India Post delivers mangoes to Mumbai

India Post has started delivering mangoes from the Konkan region to the Agriculture Produce Market Committee (APMC) in Navi Mumbai - a move that will ensure that all mangoes produced by farmers in Goa, Sindhudurg and Ratnagiri will reach consumers.
The lockdown in Maharashtra and the rest of the country has made it difficult for mango farmers in Sindhudurg and Ratnagiri to transport their produce to big markets, especially to Mumbai. They have been looking for a cost-effective solution to transport their famous GI-tagged Alphonso mangoes. “We offered them a solution that includes pick-up from their farms, transportation and unloading at the destination point,” said HC Agrawal, chief postmaster general, Maharashtra Circle.
“Our fleet of vehicles involved in this service is called ‘India Post Kisan Rath’. We have postal red vans in Mumbai, Pune and Nagpur that can cater to such needs during the lockdown period,” he said.
According to India Post officials, the first Kisan Rath carried a threetonne consignment from Nanar Village in Ratnagiri to the Mumbai APMC on April 21.
Now three-four tonnes of mangoes are being transported to the wholesale market. As more farmers evince interest in the service, India Post plans to press high-capacity vehicles into service in future.
Vinod Kumar, Goa division head of India Post, said three tonnes of mangoes had already been transported from the state and five more tonnes were on the way.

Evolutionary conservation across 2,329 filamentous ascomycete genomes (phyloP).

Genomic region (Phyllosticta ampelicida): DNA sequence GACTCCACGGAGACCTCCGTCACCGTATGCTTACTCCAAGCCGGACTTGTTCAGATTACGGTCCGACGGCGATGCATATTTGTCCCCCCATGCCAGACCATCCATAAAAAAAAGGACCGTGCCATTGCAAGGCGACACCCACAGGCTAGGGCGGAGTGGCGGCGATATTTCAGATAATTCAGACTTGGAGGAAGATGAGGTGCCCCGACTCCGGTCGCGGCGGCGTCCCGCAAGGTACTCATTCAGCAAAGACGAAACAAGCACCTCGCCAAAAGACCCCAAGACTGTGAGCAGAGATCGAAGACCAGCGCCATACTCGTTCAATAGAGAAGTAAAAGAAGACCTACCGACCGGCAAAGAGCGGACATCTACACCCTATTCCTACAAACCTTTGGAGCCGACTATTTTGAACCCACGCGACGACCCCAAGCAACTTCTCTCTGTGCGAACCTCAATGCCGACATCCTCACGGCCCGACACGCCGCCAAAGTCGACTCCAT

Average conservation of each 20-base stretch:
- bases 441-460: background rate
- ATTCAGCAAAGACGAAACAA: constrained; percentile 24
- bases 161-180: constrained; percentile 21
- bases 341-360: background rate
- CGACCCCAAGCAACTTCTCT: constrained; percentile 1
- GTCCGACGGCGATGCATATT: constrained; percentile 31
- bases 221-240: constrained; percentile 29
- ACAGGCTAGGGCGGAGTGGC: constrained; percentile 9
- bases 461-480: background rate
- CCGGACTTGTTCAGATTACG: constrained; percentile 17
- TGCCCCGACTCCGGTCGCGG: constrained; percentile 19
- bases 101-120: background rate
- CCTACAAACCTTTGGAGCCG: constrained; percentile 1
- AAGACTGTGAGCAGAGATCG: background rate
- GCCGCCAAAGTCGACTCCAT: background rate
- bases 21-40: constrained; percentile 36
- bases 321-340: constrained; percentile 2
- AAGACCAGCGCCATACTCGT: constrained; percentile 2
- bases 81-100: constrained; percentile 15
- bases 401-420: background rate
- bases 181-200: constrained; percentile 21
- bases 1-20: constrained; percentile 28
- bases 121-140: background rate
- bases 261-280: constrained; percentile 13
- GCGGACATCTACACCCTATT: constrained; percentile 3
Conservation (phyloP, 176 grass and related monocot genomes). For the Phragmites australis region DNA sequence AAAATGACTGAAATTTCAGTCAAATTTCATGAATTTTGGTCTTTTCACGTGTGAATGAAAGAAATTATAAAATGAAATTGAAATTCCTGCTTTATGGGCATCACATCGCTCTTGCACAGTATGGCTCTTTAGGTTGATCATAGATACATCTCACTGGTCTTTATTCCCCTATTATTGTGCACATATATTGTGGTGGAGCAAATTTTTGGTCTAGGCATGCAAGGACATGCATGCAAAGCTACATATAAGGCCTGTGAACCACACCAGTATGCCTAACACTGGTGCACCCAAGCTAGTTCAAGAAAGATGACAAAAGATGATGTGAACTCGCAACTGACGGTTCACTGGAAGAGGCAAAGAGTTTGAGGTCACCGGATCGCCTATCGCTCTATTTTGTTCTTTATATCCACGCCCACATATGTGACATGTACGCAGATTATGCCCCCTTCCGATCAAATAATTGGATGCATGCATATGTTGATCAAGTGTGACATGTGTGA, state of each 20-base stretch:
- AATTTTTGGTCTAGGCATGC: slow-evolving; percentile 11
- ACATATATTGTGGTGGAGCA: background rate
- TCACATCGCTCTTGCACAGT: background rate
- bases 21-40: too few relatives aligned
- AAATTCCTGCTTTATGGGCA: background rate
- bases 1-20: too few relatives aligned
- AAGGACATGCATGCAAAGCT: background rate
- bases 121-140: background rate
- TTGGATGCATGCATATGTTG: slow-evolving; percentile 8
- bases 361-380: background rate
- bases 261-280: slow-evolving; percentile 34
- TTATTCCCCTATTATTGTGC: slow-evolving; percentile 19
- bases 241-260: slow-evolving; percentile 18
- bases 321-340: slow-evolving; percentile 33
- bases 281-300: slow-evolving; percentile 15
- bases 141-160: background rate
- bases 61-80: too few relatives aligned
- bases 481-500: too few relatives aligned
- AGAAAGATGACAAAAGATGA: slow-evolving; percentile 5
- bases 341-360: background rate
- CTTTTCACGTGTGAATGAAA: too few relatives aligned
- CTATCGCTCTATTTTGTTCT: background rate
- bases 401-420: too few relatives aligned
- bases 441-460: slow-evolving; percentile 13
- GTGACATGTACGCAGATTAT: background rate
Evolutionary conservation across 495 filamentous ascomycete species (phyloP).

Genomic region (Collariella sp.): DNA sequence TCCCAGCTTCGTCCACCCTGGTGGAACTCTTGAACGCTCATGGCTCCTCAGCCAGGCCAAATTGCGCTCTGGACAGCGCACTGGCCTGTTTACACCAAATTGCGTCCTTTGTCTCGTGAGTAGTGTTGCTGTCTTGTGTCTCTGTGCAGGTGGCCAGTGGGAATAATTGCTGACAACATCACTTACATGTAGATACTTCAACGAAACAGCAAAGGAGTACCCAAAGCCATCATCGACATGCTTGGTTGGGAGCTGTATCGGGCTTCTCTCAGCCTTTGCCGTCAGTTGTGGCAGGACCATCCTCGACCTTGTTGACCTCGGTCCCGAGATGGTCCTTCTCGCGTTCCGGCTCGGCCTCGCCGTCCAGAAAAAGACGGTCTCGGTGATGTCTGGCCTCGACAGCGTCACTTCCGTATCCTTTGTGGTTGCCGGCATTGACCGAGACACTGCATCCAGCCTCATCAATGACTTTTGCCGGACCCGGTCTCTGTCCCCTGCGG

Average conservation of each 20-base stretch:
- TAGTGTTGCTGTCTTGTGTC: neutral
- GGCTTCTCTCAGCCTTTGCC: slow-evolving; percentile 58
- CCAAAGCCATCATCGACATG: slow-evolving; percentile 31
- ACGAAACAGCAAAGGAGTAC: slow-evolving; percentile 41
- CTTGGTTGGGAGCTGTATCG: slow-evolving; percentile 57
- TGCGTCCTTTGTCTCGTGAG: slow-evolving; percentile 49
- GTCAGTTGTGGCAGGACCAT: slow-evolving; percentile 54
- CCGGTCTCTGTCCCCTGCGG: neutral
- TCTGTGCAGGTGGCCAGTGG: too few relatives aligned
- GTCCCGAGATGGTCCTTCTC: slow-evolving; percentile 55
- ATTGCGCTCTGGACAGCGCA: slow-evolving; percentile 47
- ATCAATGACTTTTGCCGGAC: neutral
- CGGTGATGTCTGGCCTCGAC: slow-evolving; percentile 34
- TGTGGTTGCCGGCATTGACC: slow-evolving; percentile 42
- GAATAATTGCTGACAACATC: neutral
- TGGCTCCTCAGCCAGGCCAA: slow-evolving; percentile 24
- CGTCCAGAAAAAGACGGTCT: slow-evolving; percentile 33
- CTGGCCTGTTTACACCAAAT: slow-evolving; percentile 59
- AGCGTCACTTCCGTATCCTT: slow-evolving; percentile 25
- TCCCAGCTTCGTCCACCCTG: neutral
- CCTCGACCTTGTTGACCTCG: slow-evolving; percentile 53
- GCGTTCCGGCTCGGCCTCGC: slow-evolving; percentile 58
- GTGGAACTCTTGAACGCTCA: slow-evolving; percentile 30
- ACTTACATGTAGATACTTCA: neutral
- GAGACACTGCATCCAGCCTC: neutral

Agrawal said India Post has also offered its services to other farmers in the state affected by the lockdown. Nodal officers have been appointed for all districts to help farmers send their produce to markets, he added.
Sanjay Pansare, director of Mumbai APMC, said lack of demand this year and affected the price of mangoes. “The demand from the hotel industry is very low. That has had a big effect on prices. This will directly impact farmers,” he said.”
Sumit Bhosle, who runs Kalifornia30 Farms in Sawantwadi taluka, Sindhudurg district, has engaged the services of India Post.
A small producer, he manages around 160 Alphonso trees. “Mango producers like me are very small players and we prefer to send our consignments directly to housing societies in Mumbai. So far I have received my orders. But there is some confusion over the permissions,” he said. “I have applied for the RTO pass but yet haven’t got it. The wholesalers can hire one vehicle but most of the small farmers are suffering.”
Prasanna Pethe a wholesale mango producer from Ratnagiri, said because of the lockdown, the transportation cost has increased by 30 per cent. He said that the demand for best grade mangoes is still high but other mangoes are no more in demand.
Export of the fruit has also taken a hit. Mohan Dongre, an exporter, said he used to send mangoes to Gulf countries. “This is the season of mango export. But weekly export is very low compared to last year’s numbers.”

Courtesy: Mumbai Mirror

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